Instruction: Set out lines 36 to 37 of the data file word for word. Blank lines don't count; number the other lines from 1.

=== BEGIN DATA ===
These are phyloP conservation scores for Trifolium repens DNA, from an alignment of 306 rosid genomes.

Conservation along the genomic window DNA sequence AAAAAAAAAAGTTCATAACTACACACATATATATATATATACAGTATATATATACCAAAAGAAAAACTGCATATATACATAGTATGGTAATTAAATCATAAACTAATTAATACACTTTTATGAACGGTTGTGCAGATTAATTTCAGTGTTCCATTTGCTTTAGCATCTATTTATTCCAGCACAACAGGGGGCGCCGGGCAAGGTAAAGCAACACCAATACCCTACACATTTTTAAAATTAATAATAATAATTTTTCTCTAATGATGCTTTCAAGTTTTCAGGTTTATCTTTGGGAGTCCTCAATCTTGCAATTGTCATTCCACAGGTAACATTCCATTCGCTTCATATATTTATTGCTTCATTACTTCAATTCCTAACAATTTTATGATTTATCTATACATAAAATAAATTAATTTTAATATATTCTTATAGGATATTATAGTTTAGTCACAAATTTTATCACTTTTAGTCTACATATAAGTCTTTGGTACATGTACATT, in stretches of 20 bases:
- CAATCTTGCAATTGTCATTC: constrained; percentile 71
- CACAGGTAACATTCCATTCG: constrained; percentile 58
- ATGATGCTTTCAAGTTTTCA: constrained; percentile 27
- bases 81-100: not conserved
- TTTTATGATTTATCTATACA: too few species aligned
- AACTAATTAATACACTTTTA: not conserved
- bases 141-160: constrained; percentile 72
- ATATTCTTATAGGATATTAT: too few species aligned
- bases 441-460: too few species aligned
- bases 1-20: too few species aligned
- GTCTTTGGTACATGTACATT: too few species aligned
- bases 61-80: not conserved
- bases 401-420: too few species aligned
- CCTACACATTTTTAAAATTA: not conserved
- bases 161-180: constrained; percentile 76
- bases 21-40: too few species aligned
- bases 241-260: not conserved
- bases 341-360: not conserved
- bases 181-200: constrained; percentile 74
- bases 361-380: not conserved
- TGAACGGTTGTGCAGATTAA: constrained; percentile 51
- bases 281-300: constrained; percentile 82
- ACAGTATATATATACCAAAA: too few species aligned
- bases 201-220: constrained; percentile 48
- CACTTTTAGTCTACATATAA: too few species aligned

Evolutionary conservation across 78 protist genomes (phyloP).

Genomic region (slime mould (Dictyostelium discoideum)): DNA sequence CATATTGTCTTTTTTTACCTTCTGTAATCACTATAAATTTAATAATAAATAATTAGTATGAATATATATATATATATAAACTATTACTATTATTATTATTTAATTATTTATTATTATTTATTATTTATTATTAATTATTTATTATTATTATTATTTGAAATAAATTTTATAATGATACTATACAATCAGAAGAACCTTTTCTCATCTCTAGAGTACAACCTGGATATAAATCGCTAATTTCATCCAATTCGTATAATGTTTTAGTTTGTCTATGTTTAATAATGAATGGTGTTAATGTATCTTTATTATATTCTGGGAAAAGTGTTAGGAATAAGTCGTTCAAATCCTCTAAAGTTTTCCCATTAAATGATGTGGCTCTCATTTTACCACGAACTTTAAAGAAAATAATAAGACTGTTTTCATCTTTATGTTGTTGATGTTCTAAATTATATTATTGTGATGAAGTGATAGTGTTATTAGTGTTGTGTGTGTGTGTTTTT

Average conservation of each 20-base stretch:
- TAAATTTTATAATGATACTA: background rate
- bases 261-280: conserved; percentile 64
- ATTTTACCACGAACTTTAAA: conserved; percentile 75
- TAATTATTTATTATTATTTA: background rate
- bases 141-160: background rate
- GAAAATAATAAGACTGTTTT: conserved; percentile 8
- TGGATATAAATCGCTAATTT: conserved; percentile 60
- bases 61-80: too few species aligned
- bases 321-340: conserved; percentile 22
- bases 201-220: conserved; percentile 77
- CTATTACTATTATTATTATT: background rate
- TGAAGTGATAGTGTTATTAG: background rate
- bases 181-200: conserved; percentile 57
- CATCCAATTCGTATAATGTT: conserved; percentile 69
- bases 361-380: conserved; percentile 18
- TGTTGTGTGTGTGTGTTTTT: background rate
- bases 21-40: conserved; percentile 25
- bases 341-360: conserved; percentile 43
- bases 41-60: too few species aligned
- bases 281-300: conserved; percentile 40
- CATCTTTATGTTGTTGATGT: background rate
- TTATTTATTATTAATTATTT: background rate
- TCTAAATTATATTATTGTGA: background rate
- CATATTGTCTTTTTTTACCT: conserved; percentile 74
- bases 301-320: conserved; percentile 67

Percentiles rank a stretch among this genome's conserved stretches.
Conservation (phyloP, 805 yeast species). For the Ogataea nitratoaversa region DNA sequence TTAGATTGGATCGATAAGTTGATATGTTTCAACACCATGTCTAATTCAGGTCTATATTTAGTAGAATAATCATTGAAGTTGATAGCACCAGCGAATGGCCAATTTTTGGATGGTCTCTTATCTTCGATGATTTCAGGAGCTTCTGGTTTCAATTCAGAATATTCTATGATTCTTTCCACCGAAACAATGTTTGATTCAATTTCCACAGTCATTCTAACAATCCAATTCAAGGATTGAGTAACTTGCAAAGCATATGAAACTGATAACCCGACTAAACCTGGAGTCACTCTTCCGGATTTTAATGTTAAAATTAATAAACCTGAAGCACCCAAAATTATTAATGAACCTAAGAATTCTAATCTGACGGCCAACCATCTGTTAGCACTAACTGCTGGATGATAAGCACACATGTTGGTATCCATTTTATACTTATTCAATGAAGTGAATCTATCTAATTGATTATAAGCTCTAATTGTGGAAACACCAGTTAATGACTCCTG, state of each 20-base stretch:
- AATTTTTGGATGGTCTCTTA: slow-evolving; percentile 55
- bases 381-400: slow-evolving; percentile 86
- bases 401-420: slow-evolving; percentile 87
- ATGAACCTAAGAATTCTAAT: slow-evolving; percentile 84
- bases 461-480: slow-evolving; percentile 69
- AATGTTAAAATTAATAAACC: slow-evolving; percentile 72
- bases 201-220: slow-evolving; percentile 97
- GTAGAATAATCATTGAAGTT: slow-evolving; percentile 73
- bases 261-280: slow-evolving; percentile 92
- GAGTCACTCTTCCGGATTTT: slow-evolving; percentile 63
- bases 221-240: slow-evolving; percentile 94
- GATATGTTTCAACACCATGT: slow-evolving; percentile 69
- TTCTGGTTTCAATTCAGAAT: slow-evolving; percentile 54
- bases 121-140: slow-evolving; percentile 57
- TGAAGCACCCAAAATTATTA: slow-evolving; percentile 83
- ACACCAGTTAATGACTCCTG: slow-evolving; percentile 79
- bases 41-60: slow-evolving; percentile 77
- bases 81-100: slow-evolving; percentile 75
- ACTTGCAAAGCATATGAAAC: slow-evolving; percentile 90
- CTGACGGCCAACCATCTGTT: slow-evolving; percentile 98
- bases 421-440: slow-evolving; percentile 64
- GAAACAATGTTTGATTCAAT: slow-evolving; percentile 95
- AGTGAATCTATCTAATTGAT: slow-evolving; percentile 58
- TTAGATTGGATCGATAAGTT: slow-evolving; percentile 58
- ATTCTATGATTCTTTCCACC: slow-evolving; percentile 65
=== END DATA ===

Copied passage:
- GAAAATAATAAGACTGTTTT: conserved; percentile 8
- TGGATATAAATCGCTAATTT: conserved; percentile 60